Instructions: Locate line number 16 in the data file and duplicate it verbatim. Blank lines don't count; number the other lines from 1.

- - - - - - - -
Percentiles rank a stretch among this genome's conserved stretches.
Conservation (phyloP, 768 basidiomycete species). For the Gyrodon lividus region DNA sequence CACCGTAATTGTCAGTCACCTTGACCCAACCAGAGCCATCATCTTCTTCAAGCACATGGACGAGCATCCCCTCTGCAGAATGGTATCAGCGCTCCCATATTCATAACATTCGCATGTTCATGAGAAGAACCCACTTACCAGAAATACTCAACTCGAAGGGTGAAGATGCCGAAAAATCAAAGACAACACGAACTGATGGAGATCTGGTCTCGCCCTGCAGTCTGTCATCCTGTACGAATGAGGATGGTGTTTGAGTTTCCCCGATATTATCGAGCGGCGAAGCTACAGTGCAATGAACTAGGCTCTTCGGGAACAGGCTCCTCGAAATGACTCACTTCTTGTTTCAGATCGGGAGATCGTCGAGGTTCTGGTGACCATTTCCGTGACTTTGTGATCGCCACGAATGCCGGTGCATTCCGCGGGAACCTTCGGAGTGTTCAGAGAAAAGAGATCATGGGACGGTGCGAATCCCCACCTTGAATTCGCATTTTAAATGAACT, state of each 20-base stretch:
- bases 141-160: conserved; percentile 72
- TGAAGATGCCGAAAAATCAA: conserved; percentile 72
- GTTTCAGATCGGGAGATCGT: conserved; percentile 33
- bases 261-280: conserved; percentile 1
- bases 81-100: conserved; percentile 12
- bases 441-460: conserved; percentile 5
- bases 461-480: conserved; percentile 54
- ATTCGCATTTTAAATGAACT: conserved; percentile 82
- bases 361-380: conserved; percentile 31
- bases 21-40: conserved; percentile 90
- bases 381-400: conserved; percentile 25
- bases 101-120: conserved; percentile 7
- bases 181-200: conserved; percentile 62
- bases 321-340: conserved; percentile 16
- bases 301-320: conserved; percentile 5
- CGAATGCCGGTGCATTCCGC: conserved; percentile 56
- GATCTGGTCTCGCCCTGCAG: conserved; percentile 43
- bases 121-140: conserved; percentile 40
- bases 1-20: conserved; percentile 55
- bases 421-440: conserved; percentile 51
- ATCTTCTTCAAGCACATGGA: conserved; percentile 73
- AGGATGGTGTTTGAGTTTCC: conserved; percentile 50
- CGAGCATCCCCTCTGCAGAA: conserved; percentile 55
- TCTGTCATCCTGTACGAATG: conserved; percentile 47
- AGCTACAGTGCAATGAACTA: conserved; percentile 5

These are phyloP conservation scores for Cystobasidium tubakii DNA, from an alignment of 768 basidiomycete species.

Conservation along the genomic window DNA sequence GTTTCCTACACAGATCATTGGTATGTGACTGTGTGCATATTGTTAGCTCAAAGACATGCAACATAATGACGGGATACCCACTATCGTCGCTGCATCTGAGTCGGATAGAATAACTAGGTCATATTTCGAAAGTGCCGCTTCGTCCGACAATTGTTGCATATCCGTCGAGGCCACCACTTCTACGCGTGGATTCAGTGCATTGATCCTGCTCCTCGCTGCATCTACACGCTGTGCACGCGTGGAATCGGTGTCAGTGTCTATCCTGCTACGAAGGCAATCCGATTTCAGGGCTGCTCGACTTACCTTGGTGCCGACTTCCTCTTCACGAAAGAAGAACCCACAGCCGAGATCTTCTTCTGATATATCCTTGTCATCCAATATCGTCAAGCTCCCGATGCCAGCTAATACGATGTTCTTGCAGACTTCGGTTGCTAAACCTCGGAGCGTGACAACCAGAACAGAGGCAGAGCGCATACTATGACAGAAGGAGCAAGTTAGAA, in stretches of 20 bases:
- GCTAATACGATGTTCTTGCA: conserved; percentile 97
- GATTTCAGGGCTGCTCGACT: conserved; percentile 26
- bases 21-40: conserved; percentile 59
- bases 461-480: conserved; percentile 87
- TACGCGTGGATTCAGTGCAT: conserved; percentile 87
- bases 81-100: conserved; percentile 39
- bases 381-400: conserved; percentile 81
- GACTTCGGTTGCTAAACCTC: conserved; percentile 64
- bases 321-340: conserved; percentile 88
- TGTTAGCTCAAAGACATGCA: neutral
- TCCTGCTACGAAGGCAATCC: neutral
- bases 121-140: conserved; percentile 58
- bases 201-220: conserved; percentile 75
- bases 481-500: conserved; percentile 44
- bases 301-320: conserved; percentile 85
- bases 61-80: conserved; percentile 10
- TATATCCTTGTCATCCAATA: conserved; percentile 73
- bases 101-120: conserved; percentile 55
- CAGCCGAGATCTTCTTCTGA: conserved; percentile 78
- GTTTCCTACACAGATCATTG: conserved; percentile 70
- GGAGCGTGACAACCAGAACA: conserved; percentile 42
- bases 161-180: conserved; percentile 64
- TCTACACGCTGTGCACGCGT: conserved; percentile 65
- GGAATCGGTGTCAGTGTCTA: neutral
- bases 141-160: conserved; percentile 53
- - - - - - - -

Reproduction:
- bases 321-340: conserved; percentile 16